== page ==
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Kalamazoo College

Emiline Chipman

Environmental Studies

Hometown: Augusta, MI
Major: Philosophy
Concentrations: Environmental Studies and Women, Gender & Sexuality
Best Adjective to Describe You: Infinite

In 20 words or less, what is the best thing about being part of this department?
Thinking through exigent questions of environmental healthfulness alongside professors and students across disciplines.

What is your advice to first years and sophomores about getting connected to this department?
Start a conversation; the nature of the subject is such that we will never be content with previous ideas. Participate in environmental and food justice groups, volunteer for events at the arboretum, take a trip with the KOC, attend rallies, conferences and workshops, and visit office hours of professors teaching courses in the department. Above all, assemble your tool belt for breaking the bad and building the good through critical conversation and participation within some community.

What is the most valuable thing you’ve learned at K?
It’s through stories that meaning is established from which communities of consequence are formed.

What has been your favorite class at K?  Why?
Taking Critical Social Theory and Sex and Sexualities at the same time provoked progressions of thought that were both cogent and playful, which inspire the way I exist in the world today. 

How have you taken advantage of the open curriculum or experienced breadth in your education?
My professors of Philosophy, Environmental Studies, and Women, Gender & Sexuality, knowing my interest in the 3 fields, have prompted me with works of critical, philosophical, ecofeminist authorship that enhances the depth and breadth I participate in collegiately.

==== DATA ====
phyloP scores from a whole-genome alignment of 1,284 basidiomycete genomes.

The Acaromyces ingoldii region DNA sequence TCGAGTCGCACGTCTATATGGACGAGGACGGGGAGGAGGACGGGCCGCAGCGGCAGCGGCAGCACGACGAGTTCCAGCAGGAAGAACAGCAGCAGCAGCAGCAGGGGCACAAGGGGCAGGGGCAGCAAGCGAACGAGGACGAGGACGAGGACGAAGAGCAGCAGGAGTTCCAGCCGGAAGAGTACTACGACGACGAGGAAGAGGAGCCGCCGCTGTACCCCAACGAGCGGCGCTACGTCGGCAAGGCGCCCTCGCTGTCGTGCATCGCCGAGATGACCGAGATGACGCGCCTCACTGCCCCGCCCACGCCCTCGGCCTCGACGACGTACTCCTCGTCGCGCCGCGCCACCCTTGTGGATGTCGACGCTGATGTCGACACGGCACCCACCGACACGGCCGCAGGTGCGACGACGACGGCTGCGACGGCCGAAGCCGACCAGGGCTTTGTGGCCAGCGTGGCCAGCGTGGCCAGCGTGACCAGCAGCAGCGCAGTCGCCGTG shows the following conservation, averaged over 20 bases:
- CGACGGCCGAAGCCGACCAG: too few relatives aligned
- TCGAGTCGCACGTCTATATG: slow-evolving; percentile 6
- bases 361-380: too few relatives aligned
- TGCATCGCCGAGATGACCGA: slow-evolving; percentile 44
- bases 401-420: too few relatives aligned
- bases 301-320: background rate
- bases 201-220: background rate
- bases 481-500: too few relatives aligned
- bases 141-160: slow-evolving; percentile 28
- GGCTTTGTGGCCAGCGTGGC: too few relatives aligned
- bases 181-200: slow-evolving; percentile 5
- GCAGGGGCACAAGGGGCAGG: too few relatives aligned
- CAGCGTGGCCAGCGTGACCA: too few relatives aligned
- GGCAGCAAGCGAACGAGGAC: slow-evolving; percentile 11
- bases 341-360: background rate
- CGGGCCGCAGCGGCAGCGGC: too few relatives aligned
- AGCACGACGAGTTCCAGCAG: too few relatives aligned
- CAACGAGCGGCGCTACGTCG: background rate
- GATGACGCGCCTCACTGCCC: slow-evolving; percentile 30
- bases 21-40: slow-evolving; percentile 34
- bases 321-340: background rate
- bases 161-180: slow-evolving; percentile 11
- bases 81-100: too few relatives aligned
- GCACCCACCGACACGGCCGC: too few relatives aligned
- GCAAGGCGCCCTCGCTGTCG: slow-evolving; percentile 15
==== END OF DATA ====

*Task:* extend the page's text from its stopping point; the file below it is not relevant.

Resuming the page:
What experiential education opportunities have you participated in?
Some of the most substantial nuggets of knowledge I will take away from my time at Kalamazoo College are the result of participation in LandSea and the Just Food Collective, TAing for the Roots in the Earth Seminar, attending conferences at the Arcus center, working at the arboretum, and working with the recycling department.  

What is your SIP?
My SIP is a constantly-evolving internship-based Environmental Studies SIP. This summer I worked with the Garden Schools Foundation of Los Angeles to resuscitate their compost operations and develop pedagogical resources for teaching K-8th graders about compost and waste. I’m particularly interested, now, in the potentials of waste education to fulfill social, developmental, and educational needs for students with difficulty learning in a traditional classroom environment or socially fitting-in.

What are your career aspirations/next steps after K?
WHO KNOWS?! My inclinations at this point are towards youth, food, education, and community. 

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